Epilepsy doesn’t distinguish based on gender, age, or race. It is the fourth most prevalent neurological disorder, affecting around 70 million people worldwide, and it can start at any point in life. But what is it?
Epilepsy is exhibited by seizures, which is defined as an agitation of the brain’s electrical communication between neurons.
What happens when individuals have a seizure varies between sufferers, but when they hit, of course, they are incredibly disruptive to almost all aspects of life. You can have one without any specific reason and then go on with your life, but what makes for a determination of epilepsy is when you have two or more distributed by at least 24 hours, or you have one major one with reason to consider you are at high risk for more.
It is estimated that between nine in every 1000 people with the disorder live with intense seizures. There are various ways that this can affect a person: Normal onset seizures hit both sides of the brain (or an assortment of cells on both sides of the brain) simultaneously. Tonic-clonic, absence, and atonic are a few subcategories of this type of seizure. There are also seizures called focal onset, where it starts in one area or group of cells on one side of the brain. This type can be divided into aware focal onset. The person is aware of the seizure and focal onset impaired awareness, which means the person is frustrated and confused and has no idea it’s happening or is asleep when it transpires.
Sadly, one-third of all epileptic people live with insurgent seizures because no available therapy works for them.
There is hope, however, for many sufferers as there are many distinct treatment options available. Usually, anti-convulsant drugs will change how the brain cells work and how they communicate with each other. There are several types of these drugs, and usually, someone with epilepsy will have to try a few to find the best fit for them. Another way to combat the ailment is with diet, as some say the ketogenic diet, which is high in fat and low in carbohydrates, contributes to lowering the instances of seizures.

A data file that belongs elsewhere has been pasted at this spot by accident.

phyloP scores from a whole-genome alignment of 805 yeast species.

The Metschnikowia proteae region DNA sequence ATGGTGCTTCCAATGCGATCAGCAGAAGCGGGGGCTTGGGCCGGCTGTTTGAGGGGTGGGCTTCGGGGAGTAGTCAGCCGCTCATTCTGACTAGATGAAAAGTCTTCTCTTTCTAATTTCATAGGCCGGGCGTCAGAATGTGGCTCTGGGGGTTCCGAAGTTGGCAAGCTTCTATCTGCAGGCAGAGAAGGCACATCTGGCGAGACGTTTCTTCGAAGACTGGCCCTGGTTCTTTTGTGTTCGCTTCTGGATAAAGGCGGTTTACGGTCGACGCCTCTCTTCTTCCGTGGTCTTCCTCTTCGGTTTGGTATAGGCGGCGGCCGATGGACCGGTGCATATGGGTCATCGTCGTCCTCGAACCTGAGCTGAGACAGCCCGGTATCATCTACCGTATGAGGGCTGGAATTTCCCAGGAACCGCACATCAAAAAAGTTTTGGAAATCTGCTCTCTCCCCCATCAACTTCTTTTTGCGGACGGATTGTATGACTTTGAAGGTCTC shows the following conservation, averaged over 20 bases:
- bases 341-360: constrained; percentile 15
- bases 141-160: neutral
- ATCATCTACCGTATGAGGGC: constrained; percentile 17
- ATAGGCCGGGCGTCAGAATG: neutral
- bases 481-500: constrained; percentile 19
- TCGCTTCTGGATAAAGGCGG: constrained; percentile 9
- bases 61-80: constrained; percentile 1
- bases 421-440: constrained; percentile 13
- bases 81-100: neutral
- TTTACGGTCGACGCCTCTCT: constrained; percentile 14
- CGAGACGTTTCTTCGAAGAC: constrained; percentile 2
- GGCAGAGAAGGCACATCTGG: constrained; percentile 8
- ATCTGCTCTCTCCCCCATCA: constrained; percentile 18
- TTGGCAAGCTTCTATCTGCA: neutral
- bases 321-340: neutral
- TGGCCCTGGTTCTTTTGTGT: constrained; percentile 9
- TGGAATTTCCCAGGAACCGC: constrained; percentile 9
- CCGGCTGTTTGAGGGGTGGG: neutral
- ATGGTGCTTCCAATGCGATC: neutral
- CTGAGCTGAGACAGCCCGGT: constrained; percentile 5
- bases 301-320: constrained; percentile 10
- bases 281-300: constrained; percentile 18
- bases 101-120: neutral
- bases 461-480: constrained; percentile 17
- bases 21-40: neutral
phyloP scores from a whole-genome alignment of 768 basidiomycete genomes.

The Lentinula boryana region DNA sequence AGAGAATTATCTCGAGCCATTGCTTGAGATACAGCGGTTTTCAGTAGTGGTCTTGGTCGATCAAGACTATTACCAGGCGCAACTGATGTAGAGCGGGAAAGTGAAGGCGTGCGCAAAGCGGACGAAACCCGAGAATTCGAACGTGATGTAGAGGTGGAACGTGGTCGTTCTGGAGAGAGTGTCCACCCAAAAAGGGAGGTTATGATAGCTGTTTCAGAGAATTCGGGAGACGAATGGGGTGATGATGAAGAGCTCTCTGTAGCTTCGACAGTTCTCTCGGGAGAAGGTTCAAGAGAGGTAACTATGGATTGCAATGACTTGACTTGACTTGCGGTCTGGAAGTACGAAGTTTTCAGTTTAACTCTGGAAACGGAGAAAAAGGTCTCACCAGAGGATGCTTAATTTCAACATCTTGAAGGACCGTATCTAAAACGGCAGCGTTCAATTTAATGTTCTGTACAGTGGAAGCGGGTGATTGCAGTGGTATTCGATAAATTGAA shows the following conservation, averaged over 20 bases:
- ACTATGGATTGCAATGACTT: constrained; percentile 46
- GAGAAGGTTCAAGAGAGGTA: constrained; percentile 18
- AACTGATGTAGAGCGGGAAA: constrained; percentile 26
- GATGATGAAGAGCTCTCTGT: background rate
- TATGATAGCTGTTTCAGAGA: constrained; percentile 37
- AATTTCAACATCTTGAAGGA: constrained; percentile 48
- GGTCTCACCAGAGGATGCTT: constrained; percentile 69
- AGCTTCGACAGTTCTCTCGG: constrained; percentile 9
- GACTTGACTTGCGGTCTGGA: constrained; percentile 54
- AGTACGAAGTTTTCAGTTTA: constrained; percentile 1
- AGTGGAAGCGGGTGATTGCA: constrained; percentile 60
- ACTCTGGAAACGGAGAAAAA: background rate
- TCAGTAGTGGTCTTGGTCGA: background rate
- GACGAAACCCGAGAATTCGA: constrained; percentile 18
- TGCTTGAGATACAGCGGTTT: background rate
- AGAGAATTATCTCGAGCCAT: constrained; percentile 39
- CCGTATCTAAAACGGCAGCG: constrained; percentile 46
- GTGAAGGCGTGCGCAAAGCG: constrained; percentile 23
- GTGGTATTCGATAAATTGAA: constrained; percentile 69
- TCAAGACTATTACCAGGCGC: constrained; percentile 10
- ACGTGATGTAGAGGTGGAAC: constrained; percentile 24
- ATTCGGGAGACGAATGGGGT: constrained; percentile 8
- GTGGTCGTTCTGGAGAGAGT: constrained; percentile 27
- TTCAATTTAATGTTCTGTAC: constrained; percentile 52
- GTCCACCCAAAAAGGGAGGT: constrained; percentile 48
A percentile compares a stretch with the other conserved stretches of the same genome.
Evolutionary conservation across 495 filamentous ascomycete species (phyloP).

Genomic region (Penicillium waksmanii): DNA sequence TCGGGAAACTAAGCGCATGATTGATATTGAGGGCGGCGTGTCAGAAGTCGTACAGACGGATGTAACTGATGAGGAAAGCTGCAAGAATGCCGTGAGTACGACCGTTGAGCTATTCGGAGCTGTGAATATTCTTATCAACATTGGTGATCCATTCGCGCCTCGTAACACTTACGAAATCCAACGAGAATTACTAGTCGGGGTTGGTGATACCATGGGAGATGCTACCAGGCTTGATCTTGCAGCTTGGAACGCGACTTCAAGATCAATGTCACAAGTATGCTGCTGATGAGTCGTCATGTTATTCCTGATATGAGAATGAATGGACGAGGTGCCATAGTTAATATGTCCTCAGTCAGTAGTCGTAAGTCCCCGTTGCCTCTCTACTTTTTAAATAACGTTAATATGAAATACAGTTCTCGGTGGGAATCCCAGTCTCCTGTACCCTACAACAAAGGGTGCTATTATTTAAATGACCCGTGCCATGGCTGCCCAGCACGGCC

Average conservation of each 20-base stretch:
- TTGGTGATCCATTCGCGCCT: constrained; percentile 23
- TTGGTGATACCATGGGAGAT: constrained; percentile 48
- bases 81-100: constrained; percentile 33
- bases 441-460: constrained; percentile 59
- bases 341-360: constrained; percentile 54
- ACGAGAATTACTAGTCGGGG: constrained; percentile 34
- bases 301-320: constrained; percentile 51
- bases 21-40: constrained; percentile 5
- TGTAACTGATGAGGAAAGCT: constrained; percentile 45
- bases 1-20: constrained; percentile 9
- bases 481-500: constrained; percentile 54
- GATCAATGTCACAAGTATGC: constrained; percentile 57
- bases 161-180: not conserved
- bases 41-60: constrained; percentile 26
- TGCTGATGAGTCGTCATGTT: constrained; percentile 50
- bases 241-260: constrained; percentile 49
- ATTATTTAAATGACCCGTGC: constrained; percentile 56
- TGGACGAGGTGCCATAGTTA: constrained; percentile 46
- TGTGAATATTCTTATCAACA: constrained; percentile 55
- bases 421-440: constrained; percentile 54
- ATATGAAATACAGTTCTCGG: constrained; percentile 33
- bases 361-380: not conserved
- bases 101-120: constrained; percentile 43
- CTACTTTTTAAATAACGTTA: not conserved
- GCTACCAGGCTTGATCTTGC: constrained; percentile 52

There are also stimulation options that aim to stop a breakdown in its tracks and operational options, including cutting out the part of the brain responsible for seizures entirely, thus eradicating the problem.
Now that I have summarised everything regarding epilepsy, let’s see three Natural Epilepsy treatments.
Specific vitamins may help decrease the number of seizures caused by some kinds of epilepsy. But remember that vitamins alone don’t work. They may help some medications work more efficiently or reduce your required dosage. Vitamin B-6 is used to handle a rare form of epilepsy associated with pyridoxine-dependent seizures. This kind of epilepsy usually occurs in the womb or soon after birth. It’s caused by your body’s failure to metabolize vitamin B-6 correctly. Severe magnesium scarcity may increase seizure risk.
Certain nutritional changes may also help reduce seizures. The best-known diet is the ketogenic diet, which centers on eating a larger ratio of fats. The keto diet is deemed a low-protein, low-carb diet. This eating pattern is thought to help reduce seizures, although experts don’t know exactly why.
Some people with epilepsy try to check their brain activity to reduce the frequency of seizures. The theory is that if you can identify impending seizure symptoms, you may stop it.
Many people with epilepsy undergo aura symptoms about 15 minutes before a seizure happens. You may see strange lights, notice abnormal smells, or have blurry vision.
You may feel symptoms for many days leading up to the event. These symptoms include:
- bad headaches
Self-control methods are used to stop or reduce the intensity of the seizure once it occurs. There are many methods, all of which require the right focus.
- sniffing a strong odor
- immersing yourself in a task